Most things lessen with time. Time itself for one. There’s something slavishly-liberating about being unable to tell time or even notice the change from day to night. The moments merely punctuated by the Chinese water torture of the dripping of a tap I cannot see from here.
Funny how laughter is hush-muffled by stones that have never heard it before. It’s like they’re on my side. There’s a thought. Perhaps there is only so much horror that can be absorbed – even by granite, and they hunger for more cheerful noises, take them in, swallow them whole.
The stones themselves seem to shrink into their mortar, timid graduate witnesses of the art of pain. They don’t want him to come back down today. Me? I’m undecided, but that’s a secret the stones can’t be told.
The water knows. The water sounds too much like yes for coincidence.
Time. Yes, I do remember time. Don't think I've forgotten the before, because I haven't. I never will. It's just that it no longer holds any interest for me, that bright, brilliant life, full of ticks and tocks, and shares and stocks. Rushing from shower to office to wine bar to office to wine bar—and all for what? Chasing the money, chasing the deal. Time was never on my side, then.
On my side. Left side, right side upside downside. Doesn’t matter. All the same. All the same when he chooses his pallet with the care of a maestro. All the same when he leaves purple fingerprints on flesh where only freckles remember the sun. There. And there. Those are older, or...I think so. It’s getting hard to tell. They bloom slowly, small round photographs of possession and I count down their arrival. They take about two hundred slow measured drips to show fully, but he’s always gone by then. You’d think, with the pleasure I give him as he creates his finger-painting, that he’d stay around to watch it blossom.
I understand though. He leaves a torch which burns for the length of time it takes for his art to show itself. His art is not for him. It's for me.
It’s not the fruition of his work that inspires him. It’s his canvas. I’m his canvas. His inspiration. He calls me that. He’s never called me by my name. But he doesn’t think of me as a name, and now, neither do I.
The skin is the truest canvas, he says. Unappreciated in this day of blobs and cartoons and people who throw paint onto mere paper with little understanding of what they create. Art takes a lifetime, he says. Art cannot be ripped early from a womb and thrown to the voyeurs, too new for appreciation.
In fact, he says, people have forgotten about art. The last true artists were the Inquisition.
I rejected all this at first, rejected his creativity, as a body rejects an alien object. I screamed, I damaged myself, attempting to rip the bonds from my wrists, cried out every time I heard someone crossing the floor above my head. On those days he didn't paint, but left me in my fire and fury, and like a wounded fox I would have tried to gnaw my hands from my arms to escape the trap I had landed myself in.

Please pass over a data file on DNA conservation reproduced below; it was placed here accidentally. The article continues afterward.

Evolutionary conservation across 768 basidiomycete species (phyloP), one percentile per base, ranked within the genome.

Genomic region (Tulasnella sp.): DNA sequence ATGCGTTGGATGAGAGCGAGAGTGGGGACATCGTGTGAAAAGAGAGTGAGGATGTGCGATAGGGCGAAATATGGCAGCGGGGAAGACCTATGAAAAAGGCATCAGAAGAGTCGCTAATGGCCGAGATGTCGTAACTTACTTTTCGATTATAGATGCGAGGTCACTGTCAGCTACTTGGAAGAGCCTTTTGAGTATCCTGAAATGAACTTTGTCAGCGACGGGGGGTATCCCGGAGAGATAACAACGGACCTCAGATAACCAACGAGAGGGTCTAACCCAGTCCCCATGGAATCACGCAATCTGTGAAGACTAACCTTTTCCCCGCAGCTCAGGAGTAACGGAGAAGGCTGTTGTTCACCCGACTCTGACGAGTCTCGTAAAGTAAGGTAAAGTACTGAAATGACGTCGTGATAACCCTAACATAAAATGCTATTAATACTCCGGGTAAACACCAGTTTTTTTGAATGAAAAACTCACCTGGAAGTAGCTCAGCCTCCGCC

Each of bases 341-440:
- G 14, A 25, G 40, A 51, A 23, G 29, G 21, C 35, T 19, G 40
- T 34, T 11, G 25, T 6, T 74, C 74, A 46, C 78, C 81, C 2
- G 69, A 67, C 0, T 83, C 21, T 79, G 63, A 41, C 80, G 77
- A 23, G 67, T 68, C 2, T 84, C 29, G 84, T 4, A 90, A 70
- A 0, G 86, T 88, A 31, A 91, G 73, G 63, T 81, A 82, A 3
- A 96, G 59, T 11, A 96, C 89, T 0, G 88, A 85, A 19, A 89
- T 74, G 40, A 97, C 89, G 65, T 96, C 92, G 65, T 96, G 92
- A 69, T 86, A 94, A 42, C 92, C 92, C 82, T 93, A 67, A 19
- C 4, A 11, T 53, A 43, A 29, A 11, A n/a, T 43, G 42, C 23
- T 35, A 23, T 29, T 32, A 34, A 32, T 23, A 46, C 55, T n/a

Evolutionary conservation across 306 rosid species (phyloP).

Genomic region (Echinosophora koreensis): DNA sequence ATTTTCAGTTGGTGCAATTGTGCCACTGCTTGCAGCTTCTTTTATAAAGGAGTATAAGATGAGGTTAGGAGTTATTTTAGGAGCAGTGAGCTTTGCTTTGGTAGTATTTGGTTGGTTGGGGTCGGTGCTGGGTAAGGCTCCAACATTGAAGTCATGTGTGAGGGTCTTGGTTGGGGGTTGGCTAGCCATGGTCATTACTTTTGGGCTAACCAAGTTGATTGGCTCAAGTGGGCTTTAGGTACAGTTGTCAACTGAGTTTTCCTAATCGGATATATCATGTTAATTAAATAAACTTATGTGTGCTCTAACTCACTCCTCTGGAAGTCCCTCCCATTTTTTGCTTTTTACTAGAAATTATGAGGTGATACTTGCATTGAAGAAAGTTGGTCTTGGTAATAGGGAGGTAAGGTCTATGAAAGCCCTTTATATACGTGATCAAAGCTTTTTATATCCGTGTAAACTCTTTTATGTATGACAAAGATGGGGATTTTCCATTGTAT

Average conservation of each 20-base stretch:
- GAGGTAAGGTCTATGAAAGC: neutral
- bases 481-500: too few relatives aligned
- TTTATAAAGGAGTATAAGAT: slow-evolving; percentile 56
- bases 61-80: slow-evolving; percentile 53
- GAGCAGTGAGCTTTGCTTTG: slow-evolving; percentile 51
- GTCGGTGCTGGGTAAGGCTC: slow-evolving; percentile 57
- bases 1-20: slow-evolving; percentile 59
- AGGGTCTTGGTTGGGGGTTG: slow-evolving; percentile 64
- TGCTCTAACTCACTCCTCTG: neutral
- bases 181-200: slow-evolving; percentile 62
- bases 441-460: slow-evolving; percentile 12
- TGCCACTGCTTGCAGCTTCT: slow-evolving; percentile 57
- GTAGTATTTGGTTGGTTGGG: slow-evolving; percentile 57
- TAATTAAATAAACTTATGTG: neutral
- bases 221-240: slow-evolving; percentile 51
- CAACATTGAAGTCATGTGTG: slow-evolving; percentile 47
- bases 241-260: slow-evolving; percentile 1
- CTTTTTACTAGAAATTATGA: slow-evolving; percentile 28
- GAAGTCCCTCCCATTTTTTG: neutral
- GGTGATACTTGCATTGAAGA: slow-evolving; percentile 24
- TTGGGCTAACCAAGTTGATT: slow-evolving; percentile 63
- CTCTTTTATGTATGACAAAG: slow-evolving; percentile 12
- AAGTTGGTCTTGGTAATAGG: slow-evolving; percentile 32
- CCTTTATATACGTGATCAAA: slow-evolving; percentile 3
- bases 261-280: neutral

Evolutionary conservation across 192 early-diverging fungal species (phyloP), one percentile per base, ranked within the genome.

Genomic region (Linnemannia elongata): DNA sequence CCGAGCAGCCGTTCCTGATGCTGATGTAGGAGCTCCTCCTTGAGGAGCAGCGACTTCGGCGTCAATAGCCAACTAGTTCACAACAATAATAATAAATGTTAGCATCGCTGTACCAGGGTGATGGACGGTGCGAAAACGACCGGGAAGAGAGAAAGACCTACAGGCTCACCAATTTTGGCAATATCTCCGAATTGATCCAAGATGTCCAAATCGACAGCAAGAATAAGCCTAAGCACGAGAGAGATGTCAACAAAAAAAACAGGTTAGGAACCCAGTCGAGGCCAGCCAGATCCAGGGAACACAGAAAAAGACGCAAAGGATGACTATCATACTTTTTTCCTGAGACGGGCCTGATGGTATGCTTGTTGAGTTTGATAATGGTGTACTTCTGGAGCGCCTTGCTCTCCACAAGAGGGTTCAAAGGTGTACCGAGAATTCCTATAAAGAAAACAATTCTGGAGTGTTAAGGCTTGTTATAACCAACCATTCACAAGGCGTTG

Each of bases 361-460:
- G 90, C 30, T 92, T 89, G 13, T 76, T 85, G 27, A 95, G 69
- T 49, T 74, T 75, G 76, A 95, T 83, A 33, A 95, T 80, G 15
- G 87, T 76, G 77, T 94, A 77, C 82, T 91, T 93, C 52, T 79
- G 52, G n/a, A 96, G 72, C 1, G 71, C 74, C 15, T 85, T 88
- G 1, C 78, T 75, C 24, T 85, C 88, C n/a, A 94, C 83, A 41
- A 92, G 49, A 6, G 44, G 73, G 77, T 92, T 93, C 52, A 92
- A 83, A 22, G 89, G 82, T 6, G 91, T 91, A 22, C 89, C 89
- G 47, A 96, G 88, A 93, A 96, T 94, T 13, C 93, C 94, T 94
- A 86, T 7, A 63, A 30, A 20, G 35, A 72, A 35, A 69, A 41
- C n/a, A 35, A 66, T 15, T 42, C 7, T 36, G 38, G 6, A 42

He was angry at the welts I made to my skin. And he punished me with such gentle violence that I cried blood-soaked tears of humiliation. Even his anger holds such imagination, a mind that can make marvels from the darkest implements. But he - unlike my ungrateful self – he has never scarred me; he is too careful in his preparations, and oh, the reparations. Sometimes he spends hours preparing me for a session with his steel palette, rubbing my skin with the finest oils. Praising me for my erection, rewarding my emissions with the most subtle of delights. Nimble fingers that can prolong a pain or a pleasure indefinitely; depending on his style of the day.
I am treasured now; I am acquiescent. The jewel of his collection. The calmer I am, the gentler he is, and he prepares me, treats me like the masterpiece I will become.
Skin, he says, is the only canvas that recovers, that can be sketched upon with whatever tools the artist desires. Skin, he says, is the only canvas which can take a lifetime in the execution of a work of art.
So now he explains to me about the techniques, and now, now all hope - all care - of rescue is gone, I listen to him. And he's grateful for that. As my blood drains onto the floor, he teaches . As he scores my flesh, crosshatching, with such exquisite care for me that he now uses a knife so razor-sharp I can barely feel it. Chroma: how the purity of the red is intensified when compared to the greyness of my skin as I near death. Chiaroscuro: the effect of light and shade, especially where strong tonal contrasts are used. He sorrows that he cannot show me the perfection I am become, and I kiss him, with lips blue with lack of pigment, and tell him how little it matters.
Now I know that it has to take time for a canvas to truly appreciate what art is being wrought upon it. A canvas is not born ready for the painting. It has to be prepared. It has to be primed. It has to learn to accept what the artist creates.
And in the end, I think, skin is the only canvas that forgives.
Erastes is the penname of a female author living in Norfolk, UK. She has four novels and five novellas in print and her short stories have sold to places such as Gay Magazine, Bold Strokes Books, Alyson, and many more. Her latest novel Junction X is set in the suburban claustrophobia of England in 1962 and comes out this week. She is represented by Prof. J. Schiavone.